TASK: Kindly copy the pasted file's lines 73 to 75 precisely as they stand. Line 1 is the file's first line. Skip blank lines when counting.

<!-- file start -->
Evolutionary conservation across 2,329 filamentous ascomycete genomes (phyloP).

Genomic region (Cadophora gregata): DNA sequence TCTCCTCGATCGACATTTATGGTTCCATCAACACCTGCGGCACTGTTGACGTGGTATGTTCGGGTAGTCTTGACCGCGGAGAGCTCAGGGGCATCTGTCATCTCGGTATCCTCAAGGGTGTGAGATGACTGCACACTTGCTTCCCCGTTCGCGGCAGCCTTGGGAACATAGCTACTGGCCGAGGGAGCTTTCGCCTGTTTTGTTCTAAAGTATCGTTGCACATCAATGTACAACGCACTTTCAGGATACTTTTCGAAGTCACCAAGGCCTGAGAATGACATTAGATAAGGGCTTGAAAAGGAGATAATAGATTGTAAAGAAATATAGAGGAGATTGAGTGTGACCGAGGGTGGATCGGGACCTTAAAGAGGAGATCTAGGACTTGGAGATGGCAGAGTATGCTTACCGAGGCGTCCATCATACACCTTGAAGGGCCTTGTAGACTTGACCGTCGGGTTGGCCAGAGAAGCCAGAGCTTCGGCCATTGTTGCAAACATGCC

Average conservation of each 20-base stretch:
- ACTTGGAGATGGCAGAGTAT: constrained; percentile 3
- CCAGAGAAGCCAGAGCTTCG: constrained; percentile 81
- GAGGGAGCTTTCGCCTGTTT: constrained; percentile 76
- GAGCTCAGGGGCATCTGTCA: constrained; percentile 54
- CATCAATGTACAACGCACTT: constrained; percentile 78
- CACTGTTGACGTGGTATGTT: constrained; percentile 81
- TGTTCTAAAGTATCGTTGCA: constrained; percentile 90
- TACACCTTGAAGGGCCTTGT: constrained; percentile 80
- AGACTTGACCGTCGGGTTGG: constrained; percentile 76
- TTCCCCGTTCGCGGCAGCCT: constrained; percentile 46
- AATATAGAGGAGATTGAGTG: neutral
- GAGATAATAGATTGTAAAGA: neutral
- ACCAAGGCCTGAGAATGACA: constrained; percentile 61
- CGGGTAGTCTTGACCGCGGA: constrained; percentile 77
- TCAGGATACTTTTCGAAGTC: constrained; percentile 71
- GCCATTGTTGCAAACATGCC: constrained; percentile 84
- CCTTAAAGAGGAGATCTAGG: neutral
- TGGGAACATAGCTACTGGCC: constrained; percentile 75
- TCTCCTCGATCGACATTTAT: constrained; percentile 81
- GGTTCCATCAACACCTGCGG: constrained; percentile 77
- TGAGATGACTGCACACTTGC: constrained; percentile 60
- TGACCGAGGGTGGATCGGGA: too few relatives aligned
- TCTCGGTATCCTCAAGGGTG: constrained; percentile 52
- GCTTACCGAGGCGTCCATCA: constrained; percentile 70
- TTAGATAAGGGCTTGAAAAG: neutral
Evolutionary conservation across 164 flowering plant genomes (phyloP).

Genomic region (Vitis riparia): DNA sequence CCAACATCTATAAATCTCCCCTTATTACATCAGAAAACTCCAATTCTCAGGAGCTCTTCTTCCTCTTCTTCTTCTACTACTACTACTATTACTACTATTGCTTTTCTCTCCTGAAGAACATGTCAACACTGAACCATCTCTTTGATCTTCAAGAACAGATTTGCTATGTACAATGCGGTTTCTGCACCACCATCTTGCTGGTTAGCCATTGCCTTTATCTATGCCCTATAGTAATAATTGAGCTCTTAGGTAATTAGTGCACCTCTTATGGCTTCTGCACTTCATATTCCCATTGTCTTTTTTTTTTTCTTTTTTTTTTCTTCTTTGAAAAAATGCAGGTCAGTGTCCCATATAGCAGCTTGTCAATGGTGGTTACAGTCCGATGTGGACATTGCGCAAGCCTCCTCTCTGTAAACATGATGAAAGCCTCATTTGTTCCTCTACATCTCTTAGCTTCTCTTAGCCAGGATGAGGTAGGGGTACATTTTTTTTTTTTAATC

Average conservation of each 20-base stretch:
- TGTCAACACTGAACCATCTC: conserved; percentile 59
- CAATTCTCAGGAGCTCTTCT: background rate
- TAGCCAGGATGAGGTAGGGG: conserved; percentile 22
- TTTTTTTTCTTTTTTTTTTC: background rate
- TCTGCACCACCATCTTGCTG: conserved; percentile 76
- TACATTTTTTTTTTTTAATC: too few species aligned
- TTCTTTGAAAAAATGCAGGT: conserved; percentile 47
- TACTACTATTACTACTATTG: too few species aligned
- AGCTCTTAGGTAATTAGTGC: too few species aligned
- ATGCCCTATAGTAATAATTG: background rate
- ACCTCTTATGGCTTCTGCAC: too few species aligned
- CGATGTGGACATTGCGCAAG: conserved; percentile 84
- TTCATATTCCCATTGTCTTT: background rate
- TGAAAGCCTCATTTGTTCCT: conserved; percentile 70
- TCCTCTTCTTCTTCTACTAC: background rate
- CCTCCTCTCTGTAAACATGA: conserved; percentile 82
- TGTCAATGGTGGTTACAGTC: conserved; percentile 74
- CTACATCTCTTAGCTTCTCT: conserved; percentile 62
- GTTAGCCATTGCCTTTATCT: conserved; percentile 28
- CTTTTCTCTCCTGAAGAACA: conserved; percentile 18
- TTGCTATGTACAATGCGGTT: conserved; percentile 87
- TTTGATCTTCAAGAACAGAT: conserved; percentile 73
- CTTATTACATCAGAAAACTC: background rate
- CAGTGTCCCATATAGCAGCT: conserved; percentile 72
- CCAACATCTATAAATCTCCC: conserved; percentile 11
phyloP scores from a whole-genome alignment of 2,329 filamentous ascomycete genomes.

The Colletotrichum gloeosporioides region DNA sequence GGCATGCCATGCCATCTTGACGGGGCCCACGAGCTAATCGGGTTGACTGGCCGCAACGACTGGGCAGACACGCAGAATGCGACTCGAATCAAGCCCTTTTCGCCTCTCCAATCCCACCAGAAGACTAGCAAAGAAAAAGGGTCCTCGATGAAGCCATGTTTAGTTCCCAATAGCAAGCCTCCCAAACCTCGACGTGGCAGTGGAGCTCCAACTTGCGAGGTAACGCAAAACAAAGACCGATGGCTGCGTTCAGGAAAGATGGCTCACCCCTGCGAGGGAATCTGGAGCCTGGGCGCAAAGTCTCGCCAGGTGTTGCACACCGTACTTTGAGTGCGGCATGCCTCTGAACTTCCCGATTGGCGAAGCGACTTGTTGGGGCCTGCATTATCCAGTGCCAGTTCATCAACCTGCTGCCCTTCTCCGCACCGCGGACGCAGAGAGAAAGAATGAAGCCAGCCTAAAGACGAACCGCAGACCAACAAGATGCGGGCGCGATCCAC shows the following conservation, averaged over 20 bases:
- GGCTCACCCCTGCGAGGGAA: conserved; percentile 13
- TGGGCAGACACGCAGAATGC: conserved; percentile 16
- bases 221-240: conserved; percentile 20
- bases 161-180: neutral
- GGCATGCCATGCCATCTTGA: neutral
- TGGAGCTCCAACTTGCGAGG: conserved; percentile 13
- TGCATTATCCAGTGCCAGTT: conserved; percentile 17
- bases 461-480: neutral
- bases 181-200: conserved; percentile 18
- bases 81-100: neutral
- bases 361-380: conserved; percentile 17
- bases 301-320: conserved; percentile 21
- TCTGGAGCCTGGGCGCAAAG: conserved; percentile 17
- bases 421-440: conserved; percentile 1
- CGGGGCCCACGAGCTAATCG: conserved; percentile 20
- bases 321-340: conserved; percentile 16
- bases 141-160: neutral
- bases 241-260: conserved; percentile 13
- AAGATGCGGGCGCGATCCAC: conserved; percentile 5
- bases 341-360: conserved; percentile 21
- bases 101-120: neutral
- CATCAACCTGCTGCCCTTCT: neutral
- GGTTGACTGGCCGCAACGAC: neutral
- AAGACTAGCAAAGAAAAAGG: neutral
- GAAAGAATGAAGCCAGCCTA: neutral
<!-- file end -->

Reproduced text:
- CGGGGCCCACGAGCTAATCG: conserved; percentile 20
- bases 321-340: conserved; percentile 16
- bases 141-160: neutral